The tedious process of redrawing Michigan’s legislative and congressional districts kicks off today as lawmakers meet to discuss the process following the state’s census data release last month.
Experts say the process has the potential to be controversial because the redrawn lines typically favor the party in power — however marginal its edge.
In this case, Republicans control the Legislature and, as such, are heading up the process with today’s meeting of the House Redistricting and Elections Committee. GOP lawmakers have said the process will be transparent and within the confines of state, federal and other rules governing the process.
The committee’s chairman, state Rep. Pete Lund, R-Shelby Township, vowed as much in a statement last week announcing today’s hearing. A release from Lund’s office says the hearing will lay out the census data as well as associated — though undefined — issues.
“Maintaining accurate representation for our state’s changing population centers is an essential component of a functioning democracy,” said Lund, who did not return a request for further comment Monday.
Today’s hearing marks the beginning of what could be a lengthy process. State law requires district lines to be drawn by Nov. 1 of the year census data is released.
Michigan’s census numbers showed a drastic population loss in Detroit and what experts call substantial population shifts throughout the state. What’s more, the state’s population decreased by about 54,000 between 2000-10.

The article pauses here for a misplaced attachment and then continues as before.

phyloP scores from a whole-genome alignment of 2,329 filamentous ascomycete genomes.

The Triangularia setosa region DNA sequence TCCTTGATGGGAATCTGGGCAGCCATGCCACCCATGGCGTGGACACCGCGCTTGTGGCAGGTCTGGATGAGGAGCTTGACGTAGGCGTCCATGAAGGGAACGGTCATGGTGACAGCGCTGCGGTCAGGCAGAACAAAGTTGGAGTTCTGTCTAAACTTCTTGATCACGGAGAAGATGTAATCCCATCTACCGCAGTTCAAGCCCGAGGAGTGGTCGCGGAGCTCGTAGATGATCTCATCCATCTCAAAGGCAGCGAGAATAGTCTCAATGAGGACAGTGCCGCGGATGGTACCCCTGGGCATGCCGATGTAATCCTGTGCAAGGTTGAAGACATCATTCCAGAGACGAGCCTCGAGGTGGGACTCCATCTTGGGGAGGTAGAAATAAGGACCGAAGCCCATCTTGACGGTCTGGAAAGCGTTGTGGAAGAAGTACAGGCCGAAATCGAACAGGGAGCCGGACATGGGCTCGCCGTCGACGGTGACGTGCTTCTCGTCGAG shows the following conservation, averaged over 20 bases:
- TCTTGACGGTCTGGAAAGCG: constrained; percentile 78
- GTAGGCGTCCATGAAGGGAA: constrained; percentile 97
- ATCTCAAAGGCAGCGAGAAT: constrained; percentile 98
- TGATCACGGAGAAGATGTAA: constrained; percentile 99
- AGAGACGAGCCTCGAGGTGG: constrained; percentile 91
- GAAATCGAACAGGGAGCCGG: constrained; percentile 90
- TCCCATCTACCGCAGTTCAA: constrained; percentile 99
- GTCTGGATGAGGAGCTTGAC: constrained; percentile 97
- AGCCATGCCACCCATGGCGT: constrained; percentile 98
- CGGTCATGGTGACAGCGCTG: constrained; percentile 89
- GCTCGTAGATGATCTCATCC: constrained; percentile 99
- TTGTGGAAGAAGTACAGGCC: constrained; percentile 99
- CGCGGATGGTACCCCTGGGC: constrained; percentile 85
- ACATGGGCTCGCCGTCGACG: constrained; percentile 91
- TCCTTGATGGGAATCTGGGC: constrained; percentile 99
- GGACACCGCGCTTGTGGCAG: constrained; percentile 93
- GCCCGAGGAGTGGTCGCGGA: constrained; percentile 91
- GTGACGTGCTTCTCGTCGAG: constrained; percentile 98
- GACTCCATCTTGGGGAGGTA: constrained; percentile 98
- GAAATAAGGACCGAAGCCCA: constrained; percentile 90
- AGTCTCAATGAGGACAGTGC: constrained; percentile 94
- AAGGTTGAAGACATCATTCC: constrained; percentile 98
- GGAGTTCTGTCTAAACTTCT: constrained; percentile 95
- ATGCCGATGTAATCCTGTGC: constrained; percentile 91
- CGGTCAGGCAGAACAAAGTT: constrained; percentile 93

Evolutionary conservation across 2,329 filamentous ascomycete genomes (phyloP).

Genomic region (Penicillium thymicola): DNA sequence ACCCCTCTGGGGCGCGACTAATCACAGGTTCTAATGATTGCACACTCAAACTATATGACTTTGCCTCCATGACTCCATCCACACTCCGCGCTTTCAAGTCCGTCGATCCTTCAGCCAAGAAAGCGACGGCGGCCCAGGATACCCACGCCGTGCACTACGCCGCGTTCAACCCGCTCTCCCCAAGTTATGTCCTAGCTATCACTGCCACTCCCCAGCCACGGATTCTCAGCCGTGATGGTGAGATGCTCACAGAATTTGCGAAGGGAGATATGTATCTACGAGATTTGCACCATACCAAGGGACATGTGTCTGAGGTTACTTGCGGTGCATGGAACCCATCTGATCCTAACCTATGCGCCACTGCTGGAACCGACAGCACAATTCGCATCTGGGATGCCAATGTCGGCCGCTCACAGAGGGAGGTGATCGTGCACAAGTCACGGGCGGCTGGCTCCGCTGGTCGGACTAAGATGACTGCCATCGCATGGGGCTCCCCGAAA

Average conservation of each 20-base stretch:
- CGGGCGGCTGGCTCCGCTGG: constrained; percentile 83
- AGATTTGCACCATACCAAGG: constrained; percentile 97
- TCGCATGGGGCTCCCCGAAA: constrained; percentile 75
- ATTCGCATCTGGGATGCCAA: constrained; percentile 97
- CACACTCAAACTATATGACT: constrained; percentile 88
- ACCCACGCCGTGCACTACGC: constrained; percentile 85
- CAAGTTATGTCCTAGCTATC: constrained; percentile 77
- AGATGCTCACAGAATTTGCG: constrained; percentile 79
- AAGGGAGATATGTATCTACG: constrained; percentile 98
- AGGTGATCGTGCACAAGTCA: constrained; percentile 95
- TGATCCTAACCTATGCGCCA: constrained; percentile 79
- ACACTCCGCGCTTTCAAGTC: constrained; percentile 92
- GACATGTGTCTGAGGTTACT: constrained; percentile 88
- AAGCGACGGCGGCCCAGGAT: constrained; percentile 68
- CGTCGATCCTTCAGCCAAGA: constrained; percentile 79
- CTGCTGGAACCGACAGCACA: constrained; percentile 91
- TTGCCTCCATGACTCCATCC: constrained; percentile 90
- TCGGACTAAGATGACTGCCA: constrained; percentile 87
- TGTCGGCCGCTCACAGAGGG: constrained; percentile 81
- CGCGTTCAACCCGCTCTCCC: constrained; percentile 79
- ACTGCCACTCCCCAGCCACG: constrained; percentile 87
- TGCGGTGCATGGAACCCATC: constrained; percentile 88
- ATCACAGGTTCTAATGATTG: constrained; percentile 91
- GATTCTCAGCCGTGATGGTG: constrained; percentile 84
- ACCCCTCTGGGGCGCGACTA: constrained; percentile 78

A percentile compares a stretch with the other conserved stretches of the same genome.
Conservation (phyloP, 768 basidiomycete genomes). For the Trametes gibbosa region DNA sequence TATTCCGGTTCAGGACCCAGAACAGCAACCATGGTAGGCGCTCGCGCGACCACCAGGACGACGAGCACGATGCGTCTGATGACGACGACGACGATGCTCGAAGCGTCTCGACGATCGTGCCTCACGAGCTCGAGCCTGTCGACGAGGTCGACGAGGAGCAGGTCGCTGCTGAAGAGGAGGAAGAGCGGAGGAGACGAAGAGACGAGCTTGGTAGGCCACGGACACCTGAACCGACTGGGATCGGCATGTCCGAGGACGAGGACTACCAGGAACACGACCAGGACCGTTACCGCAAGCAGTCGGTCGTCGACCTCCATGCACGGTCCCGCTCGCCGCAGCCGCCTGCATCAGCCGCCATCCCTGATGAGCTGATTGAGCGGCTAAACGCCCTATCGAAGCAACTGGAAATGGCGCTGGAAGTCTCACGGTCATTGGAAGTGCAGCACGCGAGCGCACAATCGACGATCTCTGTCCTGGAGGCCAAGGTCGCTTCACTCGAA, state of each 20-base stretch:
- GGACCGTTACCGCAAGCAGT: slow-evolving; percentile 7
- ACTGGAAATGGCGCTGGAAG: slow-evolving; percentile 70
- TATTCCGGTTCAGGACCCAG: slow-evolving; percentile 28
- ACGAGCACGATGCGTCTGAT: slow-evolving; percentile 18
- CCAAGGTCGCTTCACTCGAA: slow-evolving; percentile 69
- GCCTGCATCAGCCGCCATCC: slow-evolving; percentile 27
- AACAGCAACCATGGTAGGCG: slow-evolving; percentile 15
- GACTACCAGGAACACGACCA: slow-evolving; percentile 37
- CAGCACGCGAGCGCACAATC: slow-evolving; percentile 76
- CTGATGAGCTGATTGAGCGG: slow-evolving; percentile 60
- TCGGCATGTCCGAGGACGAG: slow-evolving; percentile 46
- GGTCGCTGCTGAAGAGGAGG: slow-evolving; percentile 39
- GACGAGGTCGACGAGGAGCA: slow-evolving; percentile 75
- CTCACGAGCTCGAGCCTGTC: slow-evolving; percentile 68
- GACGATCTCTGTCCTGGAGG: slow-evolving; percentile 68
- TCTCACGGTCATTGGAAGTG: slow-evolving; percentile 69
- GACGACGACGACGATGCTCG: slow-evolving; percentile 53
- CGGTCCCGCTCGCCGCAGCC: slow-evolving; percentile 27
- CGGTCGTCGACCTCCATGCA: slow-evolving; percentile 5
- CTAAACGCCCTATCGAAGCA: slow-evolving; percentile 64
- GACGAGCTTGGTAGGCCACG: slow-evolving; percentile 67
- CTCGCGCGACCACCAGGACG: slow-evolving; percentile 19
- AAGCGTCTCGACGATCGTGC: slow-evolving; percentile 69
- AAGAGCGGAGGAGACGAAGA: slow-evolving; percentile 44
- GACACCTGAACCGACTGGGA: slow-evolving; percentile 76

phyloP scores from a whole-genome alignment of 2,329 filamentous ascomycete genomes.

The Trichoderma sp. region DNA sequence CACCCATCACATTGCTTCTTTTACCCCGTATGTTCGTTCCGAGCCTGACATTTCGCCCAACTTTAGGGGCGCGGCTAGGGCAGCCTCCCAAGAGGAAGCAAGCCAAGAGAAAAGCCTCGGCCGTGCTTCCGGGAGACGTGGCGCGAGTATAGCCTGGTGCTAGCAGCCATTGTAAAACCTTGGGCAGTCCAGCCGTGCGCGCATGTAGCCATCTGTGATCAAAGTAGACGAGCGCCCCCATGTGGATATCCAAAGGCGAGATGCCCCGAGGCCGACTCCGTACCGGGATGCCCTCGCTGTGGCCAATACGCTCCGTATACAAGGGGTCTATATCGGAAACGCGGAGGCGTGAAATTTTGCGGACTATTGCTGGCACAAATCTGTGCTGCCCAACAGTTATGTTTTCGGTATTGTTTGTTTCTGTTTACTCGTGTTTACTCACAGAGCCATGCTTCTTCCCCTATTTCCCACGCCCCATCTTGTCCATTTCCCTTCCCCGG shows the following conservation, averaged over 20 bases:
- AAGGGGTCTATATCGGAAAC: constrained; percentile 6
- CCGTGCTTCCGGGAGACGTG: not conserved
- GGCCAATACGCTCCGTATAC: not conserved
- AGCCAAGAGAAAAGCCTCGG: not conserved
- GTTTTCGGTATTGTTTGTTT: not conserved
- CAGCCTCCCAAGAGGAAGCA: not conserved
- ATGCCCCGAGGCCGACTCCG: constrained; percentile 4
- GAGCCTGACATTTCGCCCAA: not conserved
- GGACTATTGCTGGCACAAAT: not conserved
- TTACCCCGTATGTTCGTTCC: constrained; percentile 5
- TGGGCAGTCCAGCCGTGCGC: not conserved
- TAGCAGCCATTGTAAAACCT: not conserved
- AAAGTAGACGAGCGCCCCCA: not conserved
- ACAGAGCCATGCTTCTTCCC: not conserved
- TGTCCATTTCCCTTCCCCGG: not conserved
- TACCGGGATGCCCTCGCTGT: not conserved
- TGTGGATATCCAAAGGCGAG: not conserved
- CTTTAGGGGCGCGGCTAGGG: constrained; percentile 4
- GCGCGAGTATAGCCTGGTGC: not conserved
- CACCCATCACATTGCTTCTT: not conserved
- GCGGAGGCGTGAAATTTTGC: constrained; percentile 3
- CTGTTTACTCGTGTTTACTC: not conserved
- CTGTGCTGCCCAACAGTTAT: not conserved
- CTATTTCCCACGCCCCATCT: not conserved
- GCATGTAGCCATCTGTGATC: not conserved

That fact will further impact Michigan’s political landscape because, when the next Congress convenes in 2013, the state’s delegation in the U.S. House will decrease from 15 to 14 seats. Experts also say a decrease in the number of Michigan House and Senate districts is inevitable.
In light of this, today’s hearing starts a process that involves many considerations, said state Rep. David Nathan, D-Detroit, a member of the House redistricting committee.
Nathan is a member of the Michigan Legislative Black Caucus, which has hired lawyers to ensure that the state’s minority population is represented when lines are redrawn.
Census data shows Michigan’s minority population increased from slightly more than 21 percent in 2000 to 23 percent in 2010. Nathan said because Detroit’s population shifted to other parts of the state, predominately Metro Detroit, it is important to ensure minority representation is strong.
“When (Republicans are) drawing the lines (it is important) that they take into consideration that we are a more diverse state,” Nathan said.
Because lawmakers have until November to redraw the lines, there is little reason to rush the process, said Bernie Porn, president of Lansing polling firm EPIC-MRA. As a staffer in the state House in the 1980s and 1990s, Porn helped redraw district lines in accordance with the census data.
Should lawmakers propose redrawn lines one week then vote on them the next, for example, that is a sign of an opaque process, he said.
Should on the other hand lawmakers hold numerous hearings and release maps to the public and media about proposed changes, the process is transparent.
“The question is, for something as partisan as this, the challenge will be seeing how transparent they are,” Porn said.